Dealing with Disruptive Students

Occasionally, you'll come across a student who needs some special attention. A disruptive student is a student who conduct is clearly and imminently reckless, disorderly, dangerous, or threatening.

If you are concerned for your own or other's safety due to a student's disruptive and/ or threatening behavior, Contact Public Safety at 516.323.3500 if on RVC Main Campus. For all other Molloy College off- site locations, call 9-1-1.

If a student is causing a disruption but does not pose a threat:

  • Ensure your safety in the environment
  • Use a calm, non- confrontational approach to defuse / de-escalate the situation
  • Set limits by explaining how the behavior in inappropriate
  • If the disruptive behavior persists notify the student that disciplinary action may be taken

Here are some categories of disruptive students and rough guidelines for trying to turn the situation around:


  • Point out that you disagree because the statement does not correlate with course material
  • Offer to talk privately after class, or during office hour
  • Remain calm and non-judgmental
  • Always use evidence when disagreeing
  • Make apparent your willingness to discuss the issue calmly  

Over-talkative Student

  • Maintain the flow without reinforcing the student's behavior
  • Try to elicit responses from other students
  • Speak to the student privately about their behaviors
  • Avoid ridiculing the student or making comments to other students
  • Ask appropriate questions to focus the student

Silent Student

  • Avoid putting student on the spot
  • Try to elicit responses gradually
  • Address student privately about reasons for reticence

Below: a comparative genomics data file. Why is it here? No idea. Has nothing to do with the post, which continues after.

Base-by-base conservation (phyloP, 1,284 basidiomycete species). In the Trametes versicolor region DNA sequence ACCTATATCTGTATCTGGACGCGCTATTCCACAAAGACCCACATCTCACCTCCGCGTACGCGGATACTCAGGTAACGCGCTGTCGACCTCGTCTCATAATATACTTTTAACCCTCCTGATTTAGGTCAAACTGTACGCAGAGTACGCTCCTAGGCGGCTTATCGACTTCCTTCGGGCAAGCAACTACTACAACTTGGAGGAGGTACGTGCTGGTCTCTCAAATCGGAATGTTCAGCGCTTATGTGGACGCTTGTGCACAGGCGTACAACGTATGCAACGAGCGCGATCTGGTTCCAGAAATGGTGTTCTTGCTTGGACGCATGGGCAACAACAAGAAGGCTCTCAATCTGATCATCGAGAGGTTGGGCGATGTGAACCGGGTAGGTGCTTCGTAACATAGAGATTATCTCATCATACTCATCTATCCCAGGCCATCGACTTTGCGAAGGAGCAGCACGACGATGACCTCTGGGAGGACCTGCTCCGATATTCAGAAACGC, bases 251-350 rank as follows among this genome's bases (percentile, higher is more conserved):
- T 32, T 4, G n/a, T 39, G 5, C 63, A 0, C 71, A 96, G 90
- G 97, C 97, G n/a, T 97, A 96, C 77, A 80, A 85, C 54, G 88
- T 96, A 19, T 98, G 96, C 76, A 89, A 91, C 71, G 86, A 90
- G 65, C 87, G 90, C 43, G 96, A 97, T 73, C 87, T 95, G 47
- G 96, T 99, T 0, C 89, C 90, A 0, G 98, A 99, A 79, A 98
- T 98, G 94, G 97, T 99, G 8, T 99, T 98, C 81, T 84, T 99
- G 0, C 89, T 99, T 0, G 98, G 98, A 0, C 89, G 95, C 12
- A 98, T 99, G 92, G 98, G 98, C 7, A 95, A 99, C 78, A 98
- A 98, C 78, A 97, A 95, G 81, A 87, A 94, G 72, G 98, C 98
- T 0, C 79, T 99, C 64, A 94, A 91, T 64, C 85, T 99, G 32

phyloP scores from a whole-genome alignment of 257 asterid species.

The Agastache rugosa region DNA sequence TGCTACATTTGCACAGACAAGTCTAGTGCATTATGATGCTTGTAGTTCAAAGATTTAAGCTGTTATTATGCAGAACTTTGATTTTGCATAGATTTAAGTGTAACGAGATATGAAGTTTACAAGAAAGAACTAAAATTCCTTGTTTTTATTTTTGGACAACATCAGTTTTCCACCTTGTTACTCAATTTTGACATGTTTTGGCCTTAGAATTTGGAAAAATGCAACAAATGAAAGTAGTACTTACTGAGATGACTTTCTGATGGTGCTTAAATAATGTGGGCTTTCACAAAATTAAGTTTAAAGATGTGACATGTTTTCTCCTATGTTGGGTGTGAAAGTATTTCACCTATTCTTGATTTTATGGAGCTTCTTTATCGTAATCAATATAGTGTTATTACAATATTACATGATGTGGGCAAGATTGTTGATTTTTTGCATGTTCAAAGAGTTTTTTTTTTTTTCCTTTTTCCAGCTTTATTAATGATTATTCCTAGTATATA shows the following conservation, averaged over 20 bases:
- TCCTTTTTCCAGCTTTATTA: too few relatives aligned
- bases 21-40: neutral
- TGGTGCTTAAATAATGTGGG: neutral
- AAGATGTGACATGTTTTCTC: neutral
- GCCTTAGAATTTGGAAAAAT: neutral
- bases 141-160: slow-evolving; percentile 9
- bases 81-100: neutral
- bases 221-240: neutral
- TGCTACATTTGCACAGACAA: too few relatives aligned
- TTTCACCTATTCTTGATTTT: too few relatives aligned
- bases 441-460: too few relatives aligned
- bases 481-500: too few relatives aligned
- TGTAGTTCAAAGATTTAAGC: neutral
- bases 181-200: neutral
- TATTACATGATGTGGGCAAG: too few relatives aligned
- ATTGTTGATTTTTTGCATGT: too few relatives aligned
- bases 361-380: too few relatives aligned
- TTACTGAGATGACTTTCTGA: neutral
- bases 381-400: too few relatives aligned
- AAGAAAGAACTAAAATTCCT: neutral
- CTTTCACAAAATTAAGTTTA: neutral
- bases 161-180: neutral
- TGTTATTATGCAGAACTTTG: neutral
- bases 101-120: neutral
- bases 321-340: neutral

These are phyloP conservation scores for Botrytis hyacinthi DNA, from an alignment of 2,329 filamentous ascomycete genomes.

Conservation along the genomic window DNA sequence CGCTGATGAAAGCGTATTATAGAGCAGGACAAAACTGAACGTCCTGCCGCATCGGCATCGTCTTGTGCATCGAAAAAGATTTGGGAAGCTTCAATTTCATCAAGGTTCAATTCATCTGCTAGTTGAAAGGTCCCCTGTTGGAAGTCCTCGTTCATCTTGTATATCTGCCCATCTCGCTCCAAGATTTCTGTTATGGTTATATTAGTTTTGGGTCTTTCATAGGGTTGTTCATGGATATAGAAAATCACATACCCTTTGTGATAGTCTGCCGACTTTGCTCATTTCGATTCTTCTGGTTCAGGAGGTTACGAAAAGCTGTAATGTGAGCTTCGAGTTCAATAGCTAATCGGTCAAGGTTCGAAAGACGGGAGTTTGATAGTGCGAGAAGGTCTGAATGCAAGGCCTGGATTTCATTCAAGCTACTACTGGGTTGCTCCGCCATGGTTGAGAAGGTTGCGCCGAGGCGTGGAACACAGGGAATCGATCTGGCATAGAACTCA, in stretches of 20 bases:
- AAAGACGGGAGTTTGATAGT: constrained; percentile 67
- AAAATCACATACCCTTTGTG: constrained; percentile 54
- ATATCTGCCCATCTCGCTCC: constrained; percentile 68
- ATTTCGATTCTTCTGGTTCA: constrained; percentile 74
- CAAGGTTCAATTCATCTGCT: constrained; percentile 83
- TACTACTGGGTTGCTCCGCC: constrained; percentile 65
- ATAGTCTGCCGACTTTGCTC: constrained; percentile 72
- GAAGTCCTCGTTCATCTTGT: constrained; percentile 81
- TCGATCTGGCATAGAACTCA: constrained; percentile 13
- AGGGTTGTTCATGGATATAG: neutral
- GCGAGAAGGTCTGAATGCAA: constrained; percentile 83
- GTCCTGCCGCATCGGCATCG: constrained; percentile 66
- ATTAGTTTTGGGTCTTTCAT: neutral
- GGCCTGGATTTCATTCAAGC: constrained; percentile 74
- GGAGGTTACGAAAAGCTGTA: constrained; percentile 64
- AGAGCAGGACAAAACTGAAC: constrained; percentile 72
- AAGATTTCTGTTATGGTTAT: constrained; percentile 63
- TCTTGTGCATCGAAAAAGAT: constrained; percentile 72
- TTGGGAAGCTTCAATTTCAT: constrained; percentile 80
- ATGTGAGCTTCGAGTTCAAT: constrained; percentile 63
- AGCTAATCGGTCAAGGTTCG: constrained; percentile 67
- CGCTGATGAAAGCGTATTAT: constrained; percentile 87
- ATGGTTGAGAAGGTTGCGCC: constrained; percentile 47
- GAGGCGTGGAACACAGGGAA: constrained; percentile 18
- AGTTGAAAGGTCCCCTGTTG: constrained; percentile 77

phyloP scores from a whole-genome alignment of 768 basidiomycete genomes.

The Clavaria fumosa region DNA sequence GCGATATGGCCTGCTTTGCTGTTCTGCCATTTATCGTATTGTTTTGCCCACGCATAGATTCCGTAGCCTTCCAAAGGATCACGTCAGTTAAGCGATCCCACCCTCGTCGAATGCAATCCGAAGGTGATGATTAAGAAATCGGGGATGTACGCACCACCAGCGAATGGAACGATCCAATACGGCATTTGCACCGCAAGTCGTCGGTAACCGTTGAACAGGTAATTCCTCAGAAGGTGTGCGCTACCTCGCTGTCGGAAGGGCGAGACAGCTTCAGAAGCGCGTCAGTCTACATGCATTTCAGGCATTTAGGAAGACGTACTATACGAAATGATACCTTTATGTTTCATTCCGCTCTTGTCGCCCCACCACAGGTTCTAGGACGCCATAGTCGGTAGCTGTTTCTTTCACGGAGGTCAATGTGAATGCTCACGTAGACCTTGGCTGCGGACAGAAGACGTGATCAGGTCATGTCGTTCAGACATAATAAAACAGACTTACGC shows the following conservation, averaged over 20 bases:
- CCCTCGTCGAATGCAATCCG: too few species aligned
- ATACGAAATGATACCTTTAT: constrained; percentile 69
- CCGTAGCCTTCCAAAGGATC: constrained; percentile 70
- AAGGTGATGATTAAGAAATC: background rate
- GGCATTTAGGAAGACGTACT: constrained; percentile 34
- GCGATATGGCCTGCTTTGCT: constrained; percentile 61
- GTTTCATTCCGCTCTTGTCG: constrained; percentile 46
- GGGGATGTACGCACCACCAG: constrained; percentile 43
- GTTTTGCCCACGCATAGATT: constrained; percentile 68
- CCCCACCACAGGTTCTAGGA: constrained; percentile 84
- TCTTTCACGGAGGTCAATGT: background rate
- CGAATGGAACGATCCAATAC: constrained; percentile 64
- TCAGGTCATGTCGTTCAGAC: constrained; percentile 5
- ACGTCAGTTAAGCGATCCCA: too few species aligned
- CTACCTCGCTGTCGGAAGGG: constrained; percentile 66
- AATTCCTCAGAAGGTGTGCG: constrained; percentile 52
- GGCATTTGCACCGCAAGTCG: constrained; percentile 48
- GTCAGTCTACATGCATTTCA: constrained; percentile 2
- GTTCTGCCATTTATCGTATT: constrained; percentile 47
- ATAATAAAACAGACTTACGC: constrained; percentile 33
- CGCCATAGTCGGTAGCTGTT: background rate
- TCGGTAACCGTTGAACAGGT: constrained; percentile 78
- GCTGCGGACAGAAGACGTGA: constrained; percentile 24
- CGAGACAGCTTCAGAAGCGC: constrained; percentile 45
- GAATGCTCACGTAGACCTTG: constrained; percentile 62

Grade Grubber

  • State your guidelines or expectations at the outset
  • Provide comments to support grade
  • Offer suggestions for improvement  


  • Ask the student if they have a better suggestion
  • Don't allow yourself to be pulled into an argument
  • Don't react defensively
  • Ask if student feels criticism has been heard


  • Remind this student that threats are not effective classroom processes
  • Speak to student after class to find out why behavior continues
  • Counsel student in benefits of discontinuing behaviors
  • Refer for counseling


  • Ask a question of this student; say "I'll give you a minute to think about this."
  • After class, ask student why they are not participating. It may be the class is not very interesting


  • Dealwith the Interrupter immediately, e.g.: "Just a moment, John, let Charlene finish what she was saying"
  • After class, point out how irritating this behavior is to other students
  • Suggest the student write down ideas until there is an appropriate time to express them  


  • Encourage student when tensions need release (as long as it's not at the expense of another student) Laugh, compliment their wit
  • Ignore student when it is time to get back to work
  • Student will learn that their role is the productive release of tensions, not wasting time  


  • Acknowledge this student's expertise once, but emphasize why this issue is open for group discussion For example: "Yes, you may be right, but the decision has to be made by the group after weighing all the alternatives," or
  • "You may be right, but we are tackling the problem as a group to come up with some new insights and solutions"


  • Speak to the student after class
  • Start the class on time regardless. This penalizes the student who is late, not the ones who are on time
  • Ask the student to be the group leader or to present at the next class
  • Address the importance of timeliness with the entire group


  • Catch and throw. Thank the student for their opinion, and ask someone else for an opinion Interrupt tactfully with a question requiring a yes or no answer Summarize a statement: "Excuse me, Janet, it sounds like you agree with Paul" Use a 'round robin' technique for discussion  

Side Conversations/Whisperer

  • Stop talking and wait for side conversation to end
  • Ask a direct question of one of the talkers
  • Many difficulties with students can be circumvented if you clearly outline your expectations and evaluative criteria at the beginning of every course. Identifying these details at the outset will protect you and your students from future misunderstandings, and will leave you less vulnerable.